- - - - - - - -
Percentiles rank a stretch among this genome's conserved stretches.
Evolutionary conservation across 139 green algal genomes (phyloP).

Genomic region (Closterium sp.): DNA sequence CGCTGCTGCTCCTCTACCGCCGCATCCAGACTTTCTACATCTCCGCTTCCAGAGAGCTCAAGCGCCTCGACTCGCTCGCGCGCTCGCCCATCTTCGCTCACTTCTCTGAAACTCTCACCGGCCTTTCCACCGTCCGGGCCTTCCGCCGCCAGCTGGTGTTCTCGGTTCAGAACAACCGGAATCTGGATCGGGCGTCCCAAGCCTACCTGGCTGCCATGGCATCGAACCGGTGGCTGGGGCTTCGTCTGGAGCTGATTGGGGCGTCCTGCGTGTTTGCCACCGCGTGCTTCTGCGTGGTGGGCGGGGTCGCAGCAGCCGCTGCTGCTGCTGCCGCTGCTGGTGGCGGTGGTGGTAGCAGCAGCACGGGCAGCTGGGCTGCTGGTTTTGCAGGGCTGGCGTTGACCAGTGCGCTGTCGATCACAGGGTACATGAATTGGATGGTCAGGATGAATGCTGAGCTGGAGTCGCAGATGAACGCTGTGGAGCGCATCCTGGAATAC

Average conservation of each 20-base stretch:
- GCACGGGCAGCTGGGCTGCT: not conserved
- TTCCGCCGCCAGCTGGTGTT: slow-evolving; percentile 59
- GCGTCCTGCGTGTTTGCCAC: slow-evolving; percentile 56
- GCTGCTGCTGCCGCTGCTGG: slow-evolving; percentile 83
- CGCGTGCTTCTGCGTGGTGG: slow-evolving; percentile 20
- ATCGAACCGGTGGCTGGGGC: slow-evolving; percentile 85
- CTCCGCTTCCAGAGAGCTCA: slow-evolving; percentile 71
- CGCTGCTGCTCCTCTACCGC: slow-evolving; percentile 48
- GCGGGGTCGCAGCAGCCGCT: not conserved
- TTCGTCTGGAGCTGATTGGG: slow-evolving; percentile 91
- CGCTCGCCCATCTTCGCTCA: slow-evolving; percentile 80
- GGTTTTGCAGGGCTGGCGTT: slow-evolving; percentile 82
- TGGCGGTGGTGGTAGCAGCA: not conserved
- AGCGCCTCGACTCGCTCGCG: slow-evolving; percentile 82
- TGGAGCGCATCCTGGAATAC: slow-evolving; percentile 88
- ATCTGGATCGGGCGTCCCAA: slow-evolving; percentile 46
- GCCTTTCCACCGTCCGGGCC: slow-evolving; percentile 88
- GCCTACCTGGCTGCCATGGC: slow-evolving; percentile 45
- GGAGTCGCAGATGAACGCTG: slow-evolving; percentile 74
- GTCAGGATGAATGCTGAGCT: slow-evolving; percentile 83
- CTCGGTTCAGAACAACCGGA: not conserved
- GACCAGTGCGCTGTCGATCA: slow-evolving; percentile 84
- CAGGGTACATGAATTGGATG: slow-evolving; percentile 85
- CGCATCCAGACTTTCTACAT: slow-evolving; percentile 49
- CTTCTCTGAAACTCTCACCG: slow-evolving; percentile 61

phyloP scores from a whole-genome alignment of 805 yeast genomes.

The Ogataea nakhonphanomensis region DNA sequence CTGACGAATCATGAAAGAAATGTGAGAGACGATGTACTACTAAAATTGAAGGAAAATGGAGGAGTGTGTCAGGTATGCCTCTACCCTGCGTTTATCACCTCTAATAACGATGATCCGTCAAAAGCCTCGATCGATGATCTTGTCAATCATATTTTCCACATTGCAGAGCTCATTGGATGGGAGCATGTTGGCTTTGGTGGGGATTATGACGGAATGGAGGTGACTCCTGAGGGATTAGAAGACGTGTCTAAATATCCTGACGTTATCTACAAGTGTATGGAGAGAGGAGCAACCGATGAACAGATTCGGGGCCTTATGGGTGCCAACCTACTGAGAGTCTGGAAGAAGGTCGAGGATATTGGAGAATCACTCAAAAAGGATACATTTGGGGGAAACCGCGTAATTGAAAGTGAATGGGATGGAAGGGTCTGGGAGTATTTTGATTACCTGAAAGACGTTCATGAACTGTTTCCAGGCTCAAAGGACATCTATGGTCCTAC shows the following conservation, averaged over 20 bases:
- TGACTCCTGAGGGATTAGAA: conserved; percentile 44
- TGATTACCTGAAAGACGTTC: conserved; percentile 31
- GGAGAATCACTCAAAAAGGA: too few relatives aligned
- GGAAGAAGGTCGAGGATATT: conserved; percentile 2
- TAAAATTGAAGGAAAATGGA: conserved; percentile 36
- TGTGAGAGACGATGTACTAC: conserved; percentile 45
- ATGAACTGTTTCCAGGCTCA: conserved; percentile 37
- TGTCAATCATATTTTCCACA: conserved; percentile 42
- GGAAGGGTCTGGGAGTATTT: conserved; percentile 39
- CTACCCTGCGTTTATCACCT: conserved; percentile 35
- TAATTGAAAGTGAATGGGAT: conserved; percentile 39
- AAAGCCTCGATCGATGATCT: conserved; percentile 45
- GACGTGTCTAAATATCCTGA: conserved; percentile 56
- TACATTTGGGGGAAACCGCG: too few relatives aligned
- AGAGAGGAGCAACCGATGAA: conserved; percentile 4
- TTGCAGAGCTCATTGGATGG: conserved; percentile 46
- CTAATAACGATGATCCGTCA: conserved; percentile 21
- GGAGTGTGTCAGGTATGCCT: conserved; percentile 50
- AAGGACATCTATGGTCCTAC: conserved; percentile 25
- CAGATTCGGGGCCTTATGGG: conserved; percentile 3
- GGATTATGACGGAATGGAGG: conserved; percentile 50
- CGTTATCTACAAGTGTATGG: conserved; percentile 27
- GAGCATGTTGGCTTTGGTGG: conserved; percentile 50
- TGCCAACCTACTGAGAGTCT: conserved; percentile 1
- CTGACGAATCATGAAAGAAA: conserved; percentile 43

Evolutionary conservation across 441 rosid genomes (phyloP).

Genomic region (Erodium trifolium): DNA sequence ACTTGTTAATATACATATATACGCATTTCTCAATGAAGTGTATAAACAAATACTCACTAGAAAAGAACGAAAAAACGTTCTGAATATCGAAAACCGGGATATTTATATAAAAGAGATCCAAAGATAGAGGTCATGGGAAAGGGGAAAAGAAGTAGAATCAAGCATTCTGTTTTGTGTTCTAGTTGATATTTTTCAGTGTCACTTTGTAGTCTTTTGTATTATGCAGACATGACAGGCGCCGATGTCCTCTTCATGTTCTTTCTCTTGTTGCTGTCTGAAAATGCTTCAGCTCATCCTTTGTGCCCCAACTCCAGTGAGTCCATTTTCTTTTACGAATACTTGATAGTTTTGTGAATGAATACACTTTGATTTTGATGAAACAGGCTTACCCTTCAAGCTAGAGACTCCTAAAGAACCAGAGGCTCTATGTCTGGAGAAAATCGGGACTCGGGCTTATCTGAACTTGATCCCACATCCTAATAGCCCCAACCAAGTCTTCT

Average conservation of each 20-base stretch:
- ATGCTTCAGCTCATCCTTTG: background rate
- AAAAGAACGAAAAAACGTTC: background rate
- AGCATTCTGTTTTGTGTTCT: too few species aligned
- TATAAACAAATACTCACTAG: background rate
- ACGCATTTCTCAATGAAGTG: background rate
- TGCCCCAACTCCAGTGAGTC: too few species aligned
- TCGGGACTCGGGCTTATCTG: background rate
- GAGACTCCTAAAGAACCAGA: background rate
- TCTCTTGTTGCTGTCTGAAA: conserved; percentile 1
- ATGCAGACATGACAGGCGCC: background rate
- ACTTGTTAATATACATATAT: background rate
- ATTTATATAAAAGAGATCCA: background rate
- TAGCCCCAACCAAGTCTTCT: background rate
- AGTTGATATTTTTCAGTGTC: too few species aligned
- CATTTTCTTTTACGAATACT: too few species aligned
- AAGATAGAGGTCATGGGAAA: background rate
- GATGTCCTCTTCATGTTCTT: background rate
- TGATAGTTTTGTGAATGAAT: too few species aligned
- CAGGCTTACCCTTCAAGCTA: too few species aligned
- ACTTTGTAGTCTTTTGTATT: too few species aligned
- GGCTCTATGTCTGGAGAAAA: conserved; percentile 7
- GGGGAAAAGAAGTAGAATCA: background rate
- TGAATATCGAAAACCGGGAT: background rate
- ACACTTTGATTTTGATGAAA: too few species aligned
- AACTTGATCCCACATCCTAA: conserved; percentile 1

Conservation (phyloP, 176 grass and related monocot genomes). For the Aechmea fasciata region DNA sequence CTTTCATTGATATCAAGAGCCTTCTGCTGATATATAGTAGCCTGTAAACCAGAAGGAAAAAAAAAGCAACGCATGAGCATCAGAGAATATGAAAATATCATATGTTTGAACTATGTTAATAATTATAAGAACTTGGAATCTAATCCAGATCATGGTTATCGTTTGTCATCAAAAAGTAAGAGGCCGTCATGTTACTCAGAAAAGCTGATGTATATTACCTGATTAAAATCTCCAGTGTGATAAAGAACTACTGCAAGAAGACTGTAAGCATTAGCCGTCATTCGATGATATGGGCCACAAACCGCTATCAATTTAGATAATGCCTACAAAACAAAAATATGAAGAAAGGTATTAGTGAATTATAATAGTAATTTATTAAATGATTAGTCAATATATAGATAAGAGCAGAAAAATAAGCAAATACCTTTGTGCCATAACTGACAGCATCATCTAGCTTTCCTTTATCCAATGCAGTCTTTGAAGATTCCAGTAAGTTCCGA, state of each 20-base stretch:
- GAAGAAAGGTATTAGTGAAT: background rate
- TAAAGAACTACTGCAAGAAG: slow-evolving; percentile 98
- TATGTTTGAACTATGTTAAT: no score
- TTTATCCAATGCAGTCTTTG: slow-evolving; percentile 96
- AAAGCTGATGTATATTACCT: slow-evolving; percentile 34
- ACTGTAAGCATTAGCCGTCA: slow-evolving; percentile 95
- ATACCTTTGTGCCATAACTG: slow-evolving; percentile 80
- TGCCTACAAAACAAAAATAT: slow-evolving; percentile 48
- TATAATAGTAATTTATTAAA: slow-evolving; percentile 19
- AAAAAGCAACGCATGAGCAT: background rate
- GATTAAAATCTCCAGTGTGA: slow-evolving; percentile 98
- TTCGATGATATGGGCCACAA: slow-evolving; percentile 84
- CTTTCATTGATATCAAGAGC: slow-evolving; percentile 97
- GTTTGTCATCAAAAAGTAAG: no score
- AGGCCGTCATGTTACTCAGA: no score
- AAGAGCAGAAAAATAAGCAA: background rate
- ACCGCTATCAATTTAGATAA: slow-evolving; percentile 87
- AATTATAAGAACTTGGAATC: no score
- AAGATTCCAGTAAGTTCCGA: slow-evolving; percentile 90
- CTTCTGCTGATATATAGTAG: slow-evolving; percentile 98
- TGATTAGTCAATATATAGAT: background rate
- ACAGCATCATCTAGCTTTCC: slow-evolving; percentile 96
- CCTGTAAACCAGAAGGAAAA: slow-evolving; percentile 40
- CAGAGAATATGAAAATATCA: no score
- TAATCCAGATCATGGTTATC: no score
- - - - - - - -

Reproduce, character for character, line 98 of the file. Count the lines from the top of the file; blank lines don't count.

- CTTTCATTGATATCAAGAGC: slow-evolving; percentile 97